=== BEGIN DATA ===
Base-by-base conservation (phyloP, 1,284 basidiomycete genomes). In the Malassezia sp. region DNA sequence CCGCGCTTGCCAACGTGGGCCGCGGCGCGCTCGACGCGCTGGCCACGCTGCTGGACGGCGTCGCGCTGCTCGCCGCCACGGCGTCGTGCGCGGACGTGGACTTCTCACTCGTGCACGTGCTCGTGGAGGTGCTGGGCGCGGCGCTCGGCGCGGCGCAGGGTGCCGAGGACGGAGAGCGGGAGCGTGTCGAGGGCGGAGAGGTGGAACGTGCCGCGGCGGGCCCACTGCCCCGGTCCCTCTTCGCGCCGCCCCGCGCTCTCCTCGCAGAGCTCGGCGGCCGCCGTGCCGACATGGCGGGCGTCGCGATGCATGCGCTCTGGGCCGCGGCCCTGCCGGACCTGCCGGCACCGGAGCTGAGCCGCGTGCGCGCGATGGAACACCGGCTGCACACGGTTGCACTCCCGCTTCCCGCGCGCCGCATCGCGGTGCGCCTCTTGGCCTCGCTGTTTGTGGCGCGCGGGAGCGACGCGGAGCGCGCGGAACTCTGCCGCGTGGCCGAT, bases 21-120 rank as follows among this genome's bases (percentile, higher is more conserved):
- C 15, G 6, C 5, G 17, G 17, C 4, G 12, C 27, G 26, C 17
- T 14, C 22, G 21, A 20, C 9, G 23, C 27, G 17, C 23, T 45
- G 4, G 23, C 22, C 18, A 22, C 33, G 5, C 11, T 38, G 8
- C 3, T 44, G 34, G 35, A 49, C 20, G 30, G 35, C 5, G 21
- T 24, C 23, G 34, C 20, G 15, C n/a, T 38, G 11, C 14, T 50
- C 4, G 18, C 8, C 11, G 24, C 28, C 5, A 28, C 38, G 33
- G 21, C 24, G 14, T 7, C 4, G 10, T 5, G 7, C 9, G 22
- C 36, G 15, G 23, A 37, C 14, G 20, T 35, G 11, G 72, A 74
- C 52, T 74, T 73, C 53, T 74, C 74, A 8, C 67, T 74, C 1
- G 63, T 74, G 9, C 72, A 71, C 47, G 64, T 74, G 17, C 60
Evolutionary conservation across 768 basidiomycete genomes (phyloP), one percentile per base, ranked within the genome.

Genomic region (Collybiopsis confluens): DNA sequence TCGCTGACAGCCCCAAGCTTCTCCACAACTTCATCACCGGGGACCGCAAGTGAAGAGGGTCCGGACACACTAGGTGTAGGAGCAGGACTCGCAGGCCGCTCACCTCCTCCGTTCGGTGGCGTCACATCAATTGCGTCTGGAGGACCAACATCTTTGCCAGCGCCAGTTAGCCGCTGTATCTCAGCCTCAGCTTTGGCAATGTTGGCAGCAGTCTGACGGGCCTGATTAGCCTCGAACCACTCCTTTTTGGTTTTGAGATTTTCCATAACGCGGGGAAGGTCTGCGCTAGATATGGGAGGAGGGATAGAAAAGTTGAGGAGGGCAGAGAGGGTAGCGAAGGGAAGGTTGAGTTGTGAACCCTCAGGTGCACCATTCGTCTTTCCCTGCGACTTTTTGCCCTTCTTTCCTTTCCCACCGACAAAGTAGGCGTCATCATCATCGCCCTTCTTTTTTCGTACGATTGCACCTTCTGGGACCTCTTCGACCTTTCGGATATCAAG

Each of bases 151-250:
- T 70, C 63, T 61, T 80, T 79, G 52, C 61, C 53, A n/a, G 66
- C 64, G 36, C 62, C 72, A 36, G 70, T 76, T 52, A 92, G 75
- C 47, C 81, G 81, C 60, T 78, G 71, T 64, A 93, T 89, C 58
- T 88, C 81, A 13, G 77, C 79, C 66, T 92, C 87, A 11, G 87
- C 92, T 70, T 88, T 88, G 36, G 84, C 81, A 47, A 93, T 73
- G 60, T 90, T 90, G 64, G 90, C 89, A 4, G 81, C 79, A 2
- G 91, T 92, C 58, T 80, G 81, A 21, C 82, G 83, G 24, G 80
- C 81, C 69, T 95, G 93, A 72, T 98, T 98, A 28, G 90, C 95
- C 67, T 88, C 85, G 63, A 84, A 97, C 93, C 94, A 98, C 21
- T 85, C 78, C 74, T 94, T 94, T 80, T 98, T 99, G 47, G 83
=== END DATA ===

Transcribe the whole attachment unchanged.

Base-by-base conservation (phyloP, 1,284 basidiomycete genomes). In the Malassezia sp. region DNA sequence CCGCGCTTGCCAACGTGGGCCGCGGCGCGCTCGACGCGCTGGCCACGCTGCTGGACGGCGTCGCGCTGCTCGCCGCCACGGCGTCGTGCGCGGACGTGGACTTCTCACTCGTGCACGTGCTCGTGGAGGTGCTGGGCGCGGCGCTCGGCGCGGCGCAGGGTGCCGAGGACGGAGAGCGGGAGCGTGTCGAGGGCGGAGAGGTGGAACGTGCCGCGGCGGGCCCACTGCCCCGGTCCCTCTTCGCGCCGCCCCGCGCTCTCCTCGCAGAGCTCGGCGGCCGCCGTGCCGACATGGCGGGCGTCGCGATGCATGCGCTCTGGGCCGCGGCCCTGCCGGACCTGCCGGCACCGGAGCTGAGCCGCGTGCGCGCGATGGAACACCGGCTGCACACGGTTGCACTCCCGCTTCCCGCGCGCCGCATCGCGGTGCGCCTCTTGGCCTCGCTGTTTGTGGCGCGCGGGAGCGACGCGGAGCGCGCGGAACTCTGCCGCGTGGCCGAT, bases 21-120 rank as follows among this genome's bases (percentile, higher is more conserved):
- C 15, G 6, C 5, G 17, G 17, C 4, G 12, C 27, G 26, C 17
- T 14, C 22, G 21, A 20, C 9, G 23, C 27, G 17, C 23, T 45
- G 4, G 23, C 22, C 18, A 22, C 33, G 5, C 11, T 38, G 8
- C 3, T 44, G 34, G 35, A 49, C 20, G 30, G 35, C 5, G 21
- T 24, C 23, G 34, C 20, G 15, C n/a, T 38, G 11, C 14, T 50
- C 4, G 18, C 8, C 11, G 24, C 28, C 5, A 28, C 38, G 33
- G 21, C 24, G 14, T 7, C 4, G 10, T 5, G 7, C 9, G 22
- C 36, G 15, G 23, A 37, C 14, G 20, T 35, G 11, G 72, A 74
- C 52, T 74, T 73, C 53, T 74, C 74, A 8, C 67, T 74, C 1
- G 63, T 74, G 9, C 72, A 71, C 47, G 64, T 74, G 17, C 60
Evolutionary conservation across 768 basidiomycete genomes (phyloP), one percentile per base, ranked within the genome.

Genomic region (Collybiopsis confluens): DNA sequence TCGCTGACAGCCCCAAGCTTCTCCACAACTTCATCACCGGGGACCGCAAGTGAAGAGGGTCCGGACACACTAGGTGTAGGAGCAGGACTCGCAGGCCGCTCACCTCCTCCGTTCGGTGGCGTCACATCAATTGCGTCTGGAGGACCAACATCTTTGCCAGCGCCAGTTAGCCGCTGTATCTCAGCCTCAGCTTTGGCAATGTTGGCAGCAGTCTGACGGGCCTGATTAGCCTCGAACCACTCCTTTTTGGTTTTGAGATTTTCCATAACGCGGGGAAGGTCTGCGCTAGATATGGGAGGAGGGATAGAAAAGTTGAGGAGGGCAGAGAGGGTAGCGAAGGGAAGGTTGAGTTGTGAACCCTCAGGTGCACCATTCGTCTTTCCCTGCGACTTTTTGCCCTTCTTTCCTTTCCCACCGACAAAGTAGGCGTCATCATCATCGCCCTTCTTTTTTCGTACGATTGCACCTTCTGGGACCTCTTCGACCTTTCGGATATCAAG

Each of bases 151-250:
- T 70, C 63, T 61, T 80, T 79, G 52, C 61, C 53, A n/a, G 66
- C 64, G 36, C 62, C 72, A 36, G 70, T 76, T 52, A 92, G 75
- C 47, C 81, G 81, C 60, T 78, G 71, T 64, A 93, T 89, C 58
- T 88, C 81, A 13, G 77, C 79, C 66, T 92, C 87, A 11, G 87
- C 92, T 70, T 88, T 88, G 36, G 84, C 81, A 47, A 93, T 73
- G 60, T 90, T 90, G 64, G 90, C 89, A 4, G 81, C 79, A 2
- G 91, T 92, C 58, T 80, G 81, A 21, C 82, G 83, G 24, G 80
- C 81, C 69, T 95, G 93, A 72, T 98, T 98, A 28, G 90, C 95
- C 67, T 88, C 85, G 63, A 84, A 97, C 93, C 94, A 98, C 21
- T 85, C 78, C 74, T 94, T 94, T 80, T 98, T 99, G 47, G 83